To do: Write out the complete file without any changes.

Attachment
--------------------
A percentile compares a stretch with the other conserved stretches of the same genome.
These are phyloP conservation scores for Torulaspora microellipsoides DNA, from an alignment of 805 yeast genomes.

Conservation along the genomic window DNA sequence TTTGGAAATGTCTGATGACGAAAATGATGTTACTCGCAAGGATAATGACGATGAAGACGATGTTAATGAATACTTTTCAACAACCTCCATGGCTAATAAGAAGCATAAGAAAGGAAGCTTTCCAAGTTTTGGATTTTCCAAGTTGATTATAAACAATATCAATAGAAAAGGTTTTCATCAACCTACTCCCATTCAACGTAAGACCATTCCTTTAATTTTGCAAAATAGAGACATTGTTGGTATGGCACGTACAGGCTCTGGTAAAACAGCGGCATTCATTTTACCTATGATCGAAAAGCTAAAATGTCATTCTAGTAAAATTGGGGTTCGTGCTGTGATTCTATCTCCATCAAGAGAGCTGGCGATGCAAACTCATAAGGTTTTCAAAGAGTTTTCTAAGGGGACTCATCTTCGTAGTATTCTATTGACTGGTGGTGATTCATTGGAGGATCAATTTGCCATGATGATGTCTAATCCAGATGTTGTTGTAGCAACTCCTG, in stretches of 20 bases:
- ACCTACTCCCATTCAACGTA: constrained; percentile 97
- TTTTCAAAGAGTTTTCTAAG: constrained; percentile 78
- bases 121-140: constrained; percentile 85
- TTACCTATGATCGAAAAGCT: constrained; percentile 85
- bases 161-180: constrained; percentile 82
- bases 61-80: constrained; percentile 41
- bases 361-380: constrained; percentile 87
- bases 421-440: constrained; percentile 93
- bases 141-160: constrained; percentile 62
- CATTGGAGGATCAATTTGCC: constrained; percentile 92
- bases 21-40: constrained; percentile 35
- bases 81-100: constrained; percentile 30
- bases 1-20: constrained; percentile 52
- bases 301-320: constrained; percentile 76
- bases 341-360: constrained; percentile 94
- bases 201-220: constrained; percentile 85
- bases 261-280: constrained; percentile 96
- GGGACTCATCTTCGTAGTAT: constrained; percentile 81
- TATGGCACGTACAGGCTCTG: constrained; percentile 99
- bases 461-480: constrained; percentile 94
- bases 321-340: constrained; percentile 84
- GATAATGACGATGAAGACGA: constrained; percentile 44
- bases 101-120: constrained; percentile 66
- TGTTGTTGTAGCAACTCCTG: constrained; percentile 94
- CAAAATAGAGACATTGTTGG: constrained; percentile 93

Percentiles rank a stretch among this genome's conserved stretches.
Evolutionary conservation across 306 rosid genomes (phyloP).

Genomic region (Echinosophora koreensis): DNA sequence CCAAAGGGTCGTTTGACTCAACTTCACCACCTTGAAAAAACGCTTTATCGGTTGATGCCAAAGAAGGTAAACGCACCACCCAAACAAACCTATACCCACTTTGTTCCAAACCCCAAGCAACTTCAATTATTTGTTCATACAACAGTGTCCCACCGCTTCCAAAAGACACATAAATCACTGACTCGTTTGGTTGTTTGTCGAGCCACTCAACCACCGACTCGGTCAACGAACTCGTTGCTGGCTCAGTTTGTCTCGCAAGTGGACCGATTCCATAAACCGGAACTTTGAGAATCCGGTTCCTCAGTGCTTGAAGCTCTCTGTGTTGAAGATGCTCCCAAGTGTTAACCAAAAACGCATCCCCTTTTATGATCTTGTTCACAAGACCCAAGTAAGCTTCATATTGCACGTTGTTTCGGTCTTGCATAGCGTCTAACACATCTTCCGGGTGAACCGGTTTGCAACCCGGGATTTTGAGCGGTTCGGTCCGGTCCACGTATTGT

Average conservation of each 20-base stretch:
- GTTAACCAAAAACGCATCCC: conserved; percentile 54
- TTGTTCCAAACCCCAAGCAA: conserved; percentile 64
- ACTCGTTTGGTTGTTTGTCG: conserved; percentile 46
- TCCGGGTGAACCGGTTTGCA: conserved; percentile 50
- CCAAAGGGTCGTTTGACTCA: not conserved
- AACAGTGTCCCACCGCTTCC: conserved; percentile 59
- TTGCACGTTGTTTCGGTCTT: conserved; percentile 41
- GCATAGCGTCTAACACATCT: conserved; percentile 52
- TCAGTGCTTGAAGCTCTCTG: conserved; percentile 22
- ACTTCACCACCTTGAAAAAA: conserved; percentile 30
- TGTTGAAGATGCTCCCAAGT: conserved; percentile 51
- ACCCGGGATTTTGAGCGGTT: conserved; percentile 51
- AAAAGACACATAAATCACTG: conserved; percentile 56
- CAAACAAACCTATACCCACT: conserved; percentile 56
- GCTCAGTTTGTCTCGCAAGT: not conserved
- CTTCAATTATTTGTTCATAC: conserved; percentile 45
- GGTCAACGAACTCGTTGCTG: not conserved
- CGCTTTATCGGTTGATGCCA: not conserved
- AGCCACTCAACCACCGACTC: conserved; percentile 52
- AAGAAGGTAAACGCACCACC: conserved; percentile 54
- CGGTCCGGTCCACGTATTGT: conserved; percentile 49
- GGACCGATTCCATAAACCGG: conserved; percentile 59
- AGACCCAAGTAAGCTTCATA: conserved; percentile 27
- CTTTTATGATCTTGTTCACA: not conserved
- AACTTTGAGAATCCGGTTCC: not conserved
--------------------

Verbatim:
A percentile compares a stretch with the other conserved stretches of the same genome.
These are phyloP conservation scores for Torulaspora microellipsoides DNA, from an alignment of 805 yeast genomes.

Conservation along the genomic window DNA sequence TTTGGAAATGTCTGATGACGAAAATGATGTTACTCGCAAGGATAATGACGATGAAGACGATGTTAATGAATACTTTTCAACAACCTCCATGGCTAATAAGAAGCATAAGAAAGGAAGCTTTCCAAGTTTTGGATTTTCCAAGTTGATTATAAACAATATCAATAGAAAAGGTTTTCATCAACCTACTCCCATTCAACGTAAGACCATTCCTTTAATTTTGCAAAATAGAGACATTGTTGGTATGGCACGTACAGGCTCTGGTAAAACAGCGGCATTCATTTTACCTATGATCGAAAAGCTAAAATGTCATTCTAGTAAAATTGGGGTTCGTGCTGTGATTCTATCTCCATCAAGAGAGCTGGCGATGCAAACTCATAAGGTTTTCAAAGAGTTTTCTAAGGGGACTCATCTTCGTAGTATTCTATTGACTGGTGGTGATTCATTGGAGGATCAATTTGCCATGATGATGTCTAATCCAGATGTTGTTGTAGCAACTCCTG, in stretches of 20 bases:
- ACCTACTCCCATTCAACGTA: constrained; percentile 97
- TTTTCAAAGAGTTTTCTAAG: constrained; percentile 78
- bases 121-140: constrained; percentile 85
- TTACCTATGATCGAAAAGCT: constrained; percentile 85
- bases 161-180: constrained; percentile 82
- bases 61-80: constrained; percentile 41
- bases 361-380: constrained; percentile 87
- bases 421-440: constrained; percentile 93
- bases 141-160: constrained; percentile 62
- CATTGGAGGATCAATTTGCC: constrained; percentile 92
- bases 21-40: constrained; percentile 35
- bases 81-100: constrained; percentile 30
- bases 1-20: constrained; percentile 52
- bases 301-320: constrained; percentile 76
- bases 341-360: constrained; percentile 94
- bases 201-220: constrained; percentile 85
- bases 261-280: constrained; percentile 96
- GGGACTCATCTTCGTAGTAT: constrained; percentile 81
- TATGGCACGTACAGGCTCTG: constrained; percentile 99
- bases 461-480: constrained; percentile 94
- bases 321-340: constrained; percentile 84
- GATAATGACGATGAAGACGA: constrained; percentile 44
- bases 101-120: constrained; percentile 66
- TGTTGTTGTAGCAACTCCTG: constrained; percentile 94
- CAAAATAGAGACATTGTTGG: constrained; percentile 93

Percentiles rank a stretch among this genome's conserved stretches.
Evolutionary conservation across 306 rosid genomes (phyloP).

Genomic region (Echinosophora koreensis): DNA sequence CCAAAGGGTCGTTTGACTCAACTTCACCACCTTGAAAAAACGCTTTATCGGTTGATGCCAAAGAAGGTAAACGCACCACCCAAACAAACCTATACCCACTTTGTTCCAAACCCCAAGCAACTTCAATTATTTGTTCATACAACAGTGTCCCACCGCTTCCAAAAGACACATAAATCACTGACTCGTTTGGTTGTTTGTCGAGCCACTCAACCACCGACTCGGTCAACGAACTCGTTGCTGGCTCAGTTTGTCTCGCAAGTGGACCGATTCCATAAACCGGAACTTTGAGAATCCGGTTCCTCAGTGCTTGAAGCTCTCTGTGTTGAAGATGCTCCCAAGTGTTAACCAAAAACGCATCCCCTTTTATGATCTTGTTCACAAGACCCAAGTAAGCTTCATATTGCACGTTGTTTCGGTCTTGCATAGCGTCTAACACATCTTCCGGGTGAACCGGTTTGCAACCCGGGATTTTGAGCGGTTCGGTCCGGTCCACGTATTGT

Average conservation of each 20-base stretch:
- GTTAACCAAAAACGCATCCC: conserved; percentile 54
- TTGTTCCAAACCCCAAGCAA: conserved; percentile 64
- ACTCGTTTGGTTGTTTGTCG: conserved; percentile 46
- TCCGGGTGAACCGGTTTGCA: conserved; percentile 50
- CCAAAGGGTCGTTTGACTCA: not conserved
- AACAGTGTCCCACCGCTTCC: conserved; percentile 59
- TTGCACGTTGTTTCGGTCTT: conserved; percentile 41
- GCATAGCGTCTAACACATCT: conserved; percentile 52
- TCAGTGCTTGAAGCTCTCTG: conserved; percentile 22
- ACTTCACCACCTTGAAAAAA: conserved; percentile 30
- TGTTGAAGATGCTCCCAAGT: conserved; percentile 51
- ACCCGGGATTTTGAGCGGTT: conserved; percentile 51
- AAAAGACACATAAATCACTG: conserved; percentile 56
- CAAACAAACCTATACCCACT: conserved; percentile 56
- GCTCAGTTTGTCTCGCAAGT: not conserved
- CTTCAATTATTTGTTCATAC: conserved; percentile 45
- GGTCAACGAACTCGTTGCTG: not conserved
- CGCTTTATCGGTTGATGCCA: not conserved
- AGCCACTCAACCACCGACTC: conserved; percentile 52
- AAGAAGGTAAACGCACCACC: conserved; percentile 54
- CGGTCCGGTCCACGTATTGT: conserved; percentile 49
- GGACCGATTCCATAAACCGG: conserved; percentile 59
- AGACCCAAGTAAGCTTCATA: conserved; percentile 27
- CTTTTATGATCTTGTTCACA: not conserved
- AACTTTGAGAATCCGGTTCC: not conserved